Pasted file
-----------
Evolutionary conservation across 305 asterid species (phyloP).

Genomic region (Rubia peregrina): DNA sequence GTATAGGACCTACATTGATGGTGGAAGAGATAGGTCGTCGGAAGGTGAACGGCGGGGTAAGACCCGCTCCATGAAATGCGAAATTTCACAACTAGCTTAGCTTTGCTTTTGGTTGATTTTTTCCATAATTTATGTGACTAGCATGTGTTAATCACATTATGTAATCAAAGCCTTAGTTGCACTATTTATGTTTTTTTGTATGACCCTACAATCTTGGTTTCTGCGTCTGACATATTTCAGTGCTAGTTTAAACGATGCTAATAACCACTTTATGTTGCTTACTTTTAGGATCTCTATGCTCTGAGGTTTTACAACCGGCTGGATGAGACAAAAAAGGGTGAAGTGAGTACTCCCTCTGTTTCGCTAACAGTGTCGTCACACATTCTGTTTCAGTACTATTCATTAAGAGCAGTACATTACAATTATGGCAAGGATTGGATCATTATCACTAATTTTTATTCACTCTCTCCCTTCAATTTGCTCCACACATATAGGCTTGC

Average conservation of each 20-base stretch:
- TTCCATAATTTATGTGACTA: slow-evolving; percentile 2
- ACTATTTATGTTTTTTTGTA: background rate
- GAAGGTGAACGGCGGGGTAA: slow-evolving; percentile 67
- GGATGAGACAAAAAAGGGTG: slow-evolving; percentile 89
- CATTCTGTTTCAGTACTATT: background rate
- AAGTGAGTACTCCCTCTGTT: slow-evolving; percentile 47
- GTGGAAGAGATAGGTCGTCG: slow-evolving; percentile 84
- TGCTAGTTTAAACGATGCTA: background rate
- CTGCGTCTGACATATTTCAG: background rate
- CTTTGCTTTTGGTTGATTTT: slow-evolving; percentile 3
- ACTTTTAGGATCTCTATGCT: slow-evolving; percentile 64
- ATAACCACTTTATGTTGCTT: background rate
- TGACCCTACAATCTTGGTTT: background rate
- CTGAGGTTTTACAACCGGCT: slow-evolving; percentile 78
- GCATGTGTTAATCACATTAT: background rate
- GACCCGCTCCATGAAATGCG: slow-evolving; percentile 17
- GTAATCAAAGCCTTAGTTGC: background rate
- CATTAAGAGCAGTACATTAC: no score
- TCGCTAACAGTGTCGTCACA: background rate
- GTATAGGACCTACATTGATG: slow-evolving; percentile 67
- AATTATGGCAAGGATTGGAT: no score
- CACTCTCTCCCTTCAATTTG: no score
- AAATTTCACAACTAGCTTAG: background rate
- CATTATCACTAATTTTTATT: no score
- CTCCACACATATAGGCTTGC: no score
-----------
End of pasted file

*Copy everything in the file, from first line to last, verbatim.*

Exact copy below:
Evolutionary conservation across 305 asterid species (phyloP).

Genomic region (Rubia peregrina): DNA sequence GTATAGGACCTACATTGATGGTGGAAGAGATAGGTCGTCGGAAGGTGAACGGCGGGGTAAGACCCGCTCCATGAAATGCGAAATTTCACAACTAGCTTAGCTTTGCTTTTGGTTGATTTTTTCCATAATTTATGTGACTAGCATGTGTTAATCACATTATGTAATCAAAGCCTTAGTTGCACTATTTATGTTTTTTTGTATGACCCTACAATCTTGGTTTCTGCGTCTGACATATTTCAGTGCTAGTTTAAACGATGCTAATAACCACTTTATGTTGCTTACTTTTAGGATCTCTATGCTCTGAGGTTTTACAACCGGCTGGATGAGACAAAAAAGGGTGAAGTGAGTACTCCCTCTGTTTCGCTAACAGTGTCGTCACACATTCTGTTTCAGTACTATTCATTAAGAGCAGTACATTACAATTATGGCAAGGATTGGATCATTATCACTAATTTTTATTCACTCTCTCCCTTCAATTTGCTCCACACATATAGGCTTGC

Average conservation of each 20-base stretch:
- TTCCATAATTTATGTGACTA: slow-evolving; percentile 2
- ACTATTTATGTTTTTTTGTA: background rate
- GAAGGTGAACGGCGGGGTAA: slow-evolving; percentile 67
- GGATGAGACAAAAAAGGGTG: slow-evolving; percentile 89
- CATTCTGTTTCAGTACTATT: background rate
- AAGTGAGTACTCCCTCTGTT: slow-evolving; percentile 47
- GTGGAAGAGATAGGTCGTCG: slow-evolving; percentile 84
- TGCTAGTTTAAACGATGCTA: background rate
- CTGCGTCTGACATATTTCAG: background rate
- CTTTGCTTTTGGTTGATTTT: slow-evolving; percentile 3
- ACTTTTAGGATCTCTATGCT: slow-evolving; percentile 64
- ATAACCACTTTATGTTGCTT: background rate
- TGACCCTACAATCTTGGTTT: background rate
- CTGAGGTTTTACAACCGGCT: slow-evolving; percentile 78
- GCATGTGTTAATCACATTAT: background rate
- GACCCGCTCCATGAAATGCG: slow-evolving; percentile 17
- GTAATCAAAGCCTTAGTTGC: background rate
- CATTAAGAGCAGTACATTAC: no score
- TCGCTAACAGTGTCGTCACA: background rate
- GTATAGGACCTACATTGATG: slow-evolving; percentile 67
- AATTATGGCAAGGATTGGAT: no score
- CACTCTCTCCCTTCAATTTG: no score
- AAATTTCACAACTAGCTTAG: background rate
- CATTATCACTAATTTTTATT: no score
- CTCCACACATATAGGCTTGC: no score